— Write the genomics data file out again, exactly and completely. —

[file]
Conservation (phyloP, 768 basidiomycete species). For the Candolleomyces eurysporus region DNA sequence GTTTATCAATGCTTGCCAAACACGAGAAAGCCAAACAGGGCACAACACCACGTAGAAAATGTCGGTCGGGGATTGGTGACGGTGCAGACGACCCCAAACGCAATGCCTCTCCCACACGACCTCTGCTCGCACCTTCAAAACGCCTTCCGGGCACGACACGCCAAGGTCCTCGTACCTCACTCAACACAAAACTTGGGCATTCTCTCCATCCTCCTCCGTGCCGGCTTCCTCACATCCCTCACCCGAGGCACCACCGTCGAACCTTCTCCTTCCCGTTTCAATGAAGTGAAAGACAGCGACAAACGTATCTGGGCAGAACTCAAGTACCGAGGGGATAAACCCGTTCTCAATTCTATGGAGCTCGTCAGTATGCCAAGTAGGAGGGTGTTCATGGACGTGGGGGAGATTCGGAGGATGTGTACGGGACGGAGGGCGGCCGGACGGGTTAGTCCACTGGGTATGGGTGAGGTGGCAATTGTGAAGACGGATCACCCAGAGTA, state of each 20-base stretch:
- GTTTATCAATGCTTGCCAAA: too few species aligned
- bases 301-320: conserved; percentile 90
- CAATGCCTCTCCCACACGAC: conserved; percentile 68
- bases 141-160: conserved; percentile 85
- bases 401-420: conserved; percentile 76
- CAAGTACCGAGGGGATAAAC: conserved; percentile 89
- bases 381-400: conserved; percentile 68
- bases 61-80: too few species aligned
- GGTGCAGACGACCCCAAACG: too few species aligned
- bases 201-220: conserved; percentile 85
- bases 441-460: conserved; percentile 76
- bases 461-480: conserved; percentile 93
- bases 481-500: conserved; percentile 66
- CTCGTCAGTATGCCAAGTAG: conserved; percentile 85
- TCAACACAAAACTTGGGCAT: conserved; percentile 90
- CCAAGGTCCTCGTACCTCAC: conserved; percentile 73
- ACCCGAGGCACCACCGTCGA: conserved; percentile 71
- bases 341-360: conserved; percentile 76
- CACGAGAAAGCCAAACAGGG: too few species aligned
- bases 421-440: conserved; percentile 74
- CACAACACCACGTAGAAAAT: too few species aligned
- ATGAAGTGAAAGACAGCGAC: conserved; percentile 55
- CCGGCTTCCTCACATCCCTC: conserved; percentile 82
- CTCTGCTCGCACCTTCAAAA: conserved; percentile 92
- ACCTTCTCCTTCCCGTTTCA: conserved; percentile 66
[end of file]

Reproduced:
Conservation (phyloP, 768 basidiomycete species). For the Candolleomyces eurysporus region DNA sequence GTTTATCAATGCTTGCCAAACACGAGAAAGCCAAACAGGGCACAACACCACGTAGAAAATGTCGGTCGGGGATTGGTGACGGTGCAGACGACCCCAAACGCAATGCCTCTCCCACACGACCTCTGCTCGCACCTTCAAAACGCCTTCCGGGCACGACACGCCAAGGTCCTCGTACCTCACTCAACACAAAACTTGGGCATTCTCTCCATCCTCCTCCGTGCCGGCTTCCTCACATCCCTCACCCGAGGCACCACCGTCGAACCTTCTCCTTCCCGTTTCAATGAAGTGAAAGACAGCGACAAACGTATCTGGGCAGAACTCAAGTACCGAGGGGATAAACCCGTTCTCAATTCTATGGAGCTCGTCAGTATGCCAAGTAGGAGGGTGTTCATGGACGTGGGGGAGATTCGGAGGATGTGTACGGGACGGAGGGCGGCCGGACGGGTTAGTCCACTGGGTATGGGTGAGGTGGCAATTGTGAAGACGGATCACCCAGAGTA, state of each 20-base stretch:
- GTTTATCAATGCTTGCCAAA: too few species aligned
- bases 301-320: conserved; percentile 90
- CAATGCCTCTCCCACACGAC: conserved; percentile 68
- bases 141-160: conserved; percentile 85
- bases 401-420: conserved; percentile 76
- CAAGTACCGAGGGGATAAAC: conserved; percentile 89
- bases 381-400: conserved; percentile 68
- bases 61-80: too few species aligned
- GGTGCAGACGACCCCAAACG: too few species aligned
- bases 201-220: conserved; percentile 85
- bases 441-460: conserved; percentile 76
- bases 461-480: conserved; percentile 93
- bases 481-500: conserved; percentile 66
- CTCGTCAGTATGCCAAGTAG: conserved; percentile 85
- TCAACACAAAACTTGGGCAT: conserved; percentile 90
- CCAAGGTCCTCGTACCTCAC: conserved; percentile 73
- ACCCGAGGCACCACCGTCGA: conserved; percentile 71
- bases 341-360: conserved; percentile 76
- CACGAGAAAGCCAAACAGGG: too few species aligned
- bases 421-440: conserved; percentile 74
- CACAACACCACGTAGAAAAT: too few species aligned
- ATGAAGTGAAAGACAGCGAC: conserved; percentile 55
- CCGGCTTCCTCACATCCCTC: conserved; percentile 82
- CTCTGCTCGCACCTTCAAAA: conserved; percentile 92
- ACCTTCTCCTTCCCGTTTCA: conserved; percentile 66